New design makes passing funny money more difficult
Oct 10, 2013 at 10:32 AM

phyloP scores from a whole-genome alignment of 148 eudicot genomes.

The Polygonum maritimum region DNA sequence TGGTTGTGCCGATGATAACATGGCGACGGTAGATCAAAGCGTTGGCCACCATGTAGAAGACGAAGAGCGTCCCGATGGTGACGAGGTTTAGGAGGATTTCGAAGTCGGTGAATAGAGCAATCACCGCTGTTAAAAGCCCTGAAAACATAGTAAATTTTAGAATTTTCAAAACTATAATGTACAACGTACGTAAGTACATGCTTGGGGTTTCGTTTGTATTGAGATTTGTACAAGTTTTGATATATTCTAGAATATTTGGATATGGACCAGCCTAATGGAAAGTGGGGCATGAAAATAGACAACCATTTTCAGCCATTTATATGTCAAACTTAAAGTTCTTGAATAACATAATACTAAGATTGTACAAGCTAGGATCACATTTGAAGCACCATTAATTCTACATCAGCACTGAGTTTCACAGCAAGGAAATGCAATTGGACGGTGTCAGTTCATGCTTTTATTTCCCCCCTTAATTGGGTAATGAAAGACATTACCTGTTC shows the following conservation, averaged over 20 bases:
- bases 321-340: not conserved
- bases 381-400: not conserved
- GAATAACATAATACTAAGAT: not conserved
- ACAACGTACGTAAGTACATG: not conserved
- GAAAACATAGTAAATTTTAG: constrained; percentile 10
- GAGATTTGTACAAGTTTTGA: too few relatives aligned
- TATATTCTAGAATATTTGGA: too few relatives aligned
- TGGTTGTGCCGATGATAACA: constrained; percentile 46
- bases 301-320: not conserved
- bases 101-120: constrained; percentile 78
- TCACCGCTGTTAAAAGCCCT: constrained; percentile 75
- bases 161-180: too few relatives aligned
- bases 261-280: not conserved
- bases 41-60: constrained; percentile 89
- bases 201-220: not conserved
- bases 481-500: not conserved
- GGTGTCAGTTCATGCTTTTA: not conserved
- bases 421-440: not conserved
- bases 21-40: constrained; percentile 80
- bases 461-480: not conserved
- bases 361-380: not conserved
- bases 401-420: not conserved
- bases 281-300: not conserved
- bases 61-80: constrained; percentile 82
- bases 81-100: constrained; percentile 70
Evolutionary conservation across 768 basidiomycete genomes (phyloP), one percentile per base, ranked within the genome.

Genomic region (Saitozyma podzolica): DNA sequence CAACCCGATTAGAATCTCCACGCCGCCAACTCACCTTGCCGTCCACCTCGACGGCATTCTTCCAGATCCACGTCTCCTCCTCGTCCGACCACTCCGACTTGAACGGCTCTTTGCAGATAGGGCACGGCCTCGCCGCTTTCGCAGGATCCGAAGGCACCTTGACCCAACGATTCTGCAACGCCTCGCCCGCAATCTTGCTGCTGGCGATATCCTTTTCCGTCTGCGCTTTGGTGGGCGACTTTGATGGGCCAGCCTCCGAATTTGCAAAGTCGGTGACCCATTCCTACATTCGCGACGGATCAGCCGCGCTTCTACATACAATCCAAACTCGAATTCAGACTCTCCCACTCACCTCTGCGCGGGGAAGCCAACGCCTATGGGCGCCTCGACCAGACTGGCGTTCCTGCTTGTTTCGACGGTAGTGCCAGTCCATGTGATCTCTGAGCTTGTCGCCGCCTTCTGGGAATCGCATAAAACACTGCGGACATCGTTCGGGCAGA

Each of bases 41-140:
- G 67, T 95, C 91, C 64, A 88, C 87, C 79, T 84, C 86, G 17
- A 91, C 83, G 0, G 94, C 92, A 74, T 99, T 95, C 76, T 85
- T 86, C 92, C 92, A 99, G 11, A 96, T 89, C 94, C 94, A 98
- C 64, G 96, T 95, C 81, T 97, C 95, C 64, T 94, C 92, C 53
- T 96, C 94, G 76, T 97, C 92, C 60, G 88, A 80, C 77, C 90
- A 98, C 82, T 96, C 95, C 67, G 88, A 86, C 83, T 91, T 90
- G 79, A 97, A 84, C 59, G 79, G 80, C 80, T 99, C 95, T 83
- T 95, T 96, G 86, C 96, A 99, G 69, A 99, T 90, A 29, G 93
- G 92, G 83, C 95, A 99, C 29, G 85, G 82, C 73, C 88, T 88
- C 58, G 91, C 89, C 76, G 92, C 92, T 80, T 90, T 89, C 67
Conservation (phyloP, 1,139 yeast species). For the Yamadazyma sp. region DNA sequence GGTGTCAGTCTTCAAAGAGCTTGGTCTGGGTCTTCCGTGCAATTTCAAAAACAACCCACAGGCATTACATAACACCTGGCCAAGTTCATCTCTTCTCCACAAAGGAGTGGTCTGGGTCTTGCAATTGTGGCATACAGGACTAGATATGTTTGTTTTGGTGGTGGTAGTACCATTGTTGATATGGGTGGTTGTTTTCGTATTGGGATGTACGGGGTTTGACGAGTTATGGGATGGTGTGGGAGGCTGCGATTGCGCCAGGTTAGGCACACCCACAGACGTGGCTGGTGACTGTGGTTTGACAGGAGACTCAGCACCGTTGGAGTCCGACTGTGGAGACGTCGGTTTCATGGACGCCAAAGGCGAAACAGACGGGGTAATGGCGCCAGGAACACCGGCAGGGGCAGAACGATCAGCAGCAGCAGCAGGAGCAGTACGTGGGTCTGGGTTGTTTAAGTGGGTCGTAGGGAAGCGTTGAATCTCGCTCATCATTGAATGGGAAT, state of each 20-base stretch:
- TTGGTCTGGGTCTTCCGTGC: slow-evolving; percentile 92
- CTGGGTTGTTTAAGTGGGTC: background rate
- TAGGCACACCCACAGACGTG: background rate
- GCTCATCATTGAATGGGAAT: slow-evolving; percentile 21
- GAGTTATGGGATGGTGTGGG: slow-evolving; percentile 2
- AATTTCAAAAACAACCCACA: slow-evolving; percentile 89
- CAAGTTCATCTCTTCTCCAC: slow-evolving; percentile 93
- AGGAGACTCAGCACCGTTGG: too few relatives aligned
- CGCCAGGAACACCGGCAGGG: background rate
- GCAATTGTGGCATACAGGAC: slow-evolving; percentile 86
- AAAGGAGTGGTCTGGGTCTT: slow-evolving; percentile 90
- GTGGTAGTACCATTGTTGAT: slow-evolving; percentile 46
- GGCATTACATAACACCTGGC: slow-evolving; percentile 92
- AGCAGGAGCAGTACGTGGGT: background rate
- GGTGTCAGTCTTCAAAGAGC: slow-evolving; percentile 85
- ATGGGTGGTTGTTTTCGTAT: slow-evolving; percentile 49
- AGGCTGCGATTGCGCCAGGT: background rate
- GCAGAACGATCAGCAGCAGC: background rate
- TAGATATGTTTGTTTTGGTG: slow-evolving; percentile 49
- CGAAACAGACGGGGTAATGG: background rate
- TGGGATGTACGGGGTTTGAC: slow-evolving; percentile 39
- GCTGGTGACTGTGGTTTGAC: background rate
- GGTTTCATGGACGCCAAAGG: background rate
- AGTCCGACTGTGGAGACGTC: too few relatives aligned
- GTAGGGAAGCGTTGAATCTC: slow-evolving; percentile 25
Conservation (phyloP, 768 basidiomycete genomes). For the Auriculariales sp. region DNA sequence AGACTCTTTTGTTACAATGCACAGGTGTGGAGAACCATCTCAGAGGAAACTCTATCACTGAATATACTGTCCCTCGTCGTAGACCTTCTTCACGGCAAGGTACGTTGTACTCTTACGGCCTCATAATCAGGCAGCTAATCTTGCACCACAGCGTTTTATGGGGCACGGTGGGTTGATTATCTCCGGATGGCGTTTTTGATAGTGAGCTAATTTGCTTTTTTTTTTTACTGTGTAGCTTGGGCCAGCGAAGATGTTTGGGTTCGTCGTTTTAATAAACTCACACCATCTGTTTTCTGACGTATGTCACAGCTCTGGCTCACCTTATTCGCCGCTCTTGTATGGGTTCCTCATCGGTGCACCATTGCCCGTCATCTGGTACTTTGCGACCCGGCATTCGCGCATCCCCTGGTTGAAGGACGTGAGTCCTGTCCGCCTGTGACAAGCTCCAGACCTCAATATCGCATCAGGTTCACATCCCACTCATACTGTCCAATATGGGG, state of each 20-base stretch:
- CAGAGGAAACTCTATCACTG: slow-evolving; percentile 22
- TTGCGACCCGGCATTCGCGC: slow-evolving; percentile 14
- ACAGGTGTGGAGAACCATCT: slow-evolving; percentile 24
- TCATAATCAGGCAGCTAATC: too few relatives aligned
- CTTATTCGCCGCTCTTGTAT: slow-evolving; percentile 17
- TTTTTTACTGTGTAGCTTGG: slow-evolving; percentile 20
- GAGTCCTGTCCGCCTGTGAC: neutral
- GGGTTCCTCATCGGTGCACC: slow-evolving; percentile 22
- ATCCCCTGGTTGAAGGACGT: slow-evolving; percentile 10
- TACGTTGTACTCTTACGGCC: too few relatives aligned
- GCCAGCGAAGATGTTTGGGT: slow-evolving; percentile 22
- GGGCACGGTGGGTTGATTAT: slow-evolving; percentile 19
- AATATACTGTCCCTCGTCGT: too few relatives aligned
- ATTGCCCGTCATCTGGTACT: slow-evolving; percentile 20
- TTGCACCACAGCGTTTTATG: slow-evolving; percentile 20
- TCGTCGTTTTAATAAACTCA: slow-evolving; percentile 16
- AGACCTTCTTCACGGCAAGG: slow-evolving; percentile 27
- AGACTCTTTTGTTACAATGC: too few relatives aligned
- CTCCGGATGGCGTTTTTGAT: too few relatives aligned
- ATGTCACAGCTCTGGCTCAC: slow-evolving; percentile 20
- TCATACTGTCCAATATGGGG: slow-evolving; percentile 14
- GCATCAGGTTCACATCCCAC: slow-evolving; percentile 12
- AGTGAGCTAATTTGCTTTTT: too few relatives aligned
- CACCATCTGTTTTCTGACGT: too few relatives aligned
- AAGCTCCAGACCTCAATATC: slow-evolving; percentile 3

As we reported in this paper earlier this week, two Pennsylvania men were arrested Friday and charged with passing counterfeit bills at four Johnson City businesses. U.S. Treasury officials say fake money costs our economy billions of real dollars each year. Even though new currency designs in recent years are aimed at making it more difficult to pass funny money, counterfeiting continues to be a problem.On Tuesday, a newly designed $100 bill went into circulation. The new “Benjamins” feature a bit of color and pizazz to Benjamin Franklin’s iconic face. The new bill has raised printing, which the government says “can be felt throughout the $100 note and gives genuine U.S. currency its distinctive texture.” The new $100 bill also has a strip of blue actually woven into the note as an added security feature. Tilt the bill at an angle and designs on the blue strip change from liberty bells to the number “100.” The U.S. Secret Service also offers the following advice for Americans who believe they have been handed phony bills:Do not return it to the passer.Delay the passer from leaving the business if possible.Observe the passer’s description, as well as that of any companions and the license plate numbers of any vehicles used.If you discover a counterfeit bill, contact your local police department or a Secret Service field office immediately. You can reach the Secret Service’s office in Knoxville at 865-545-4627.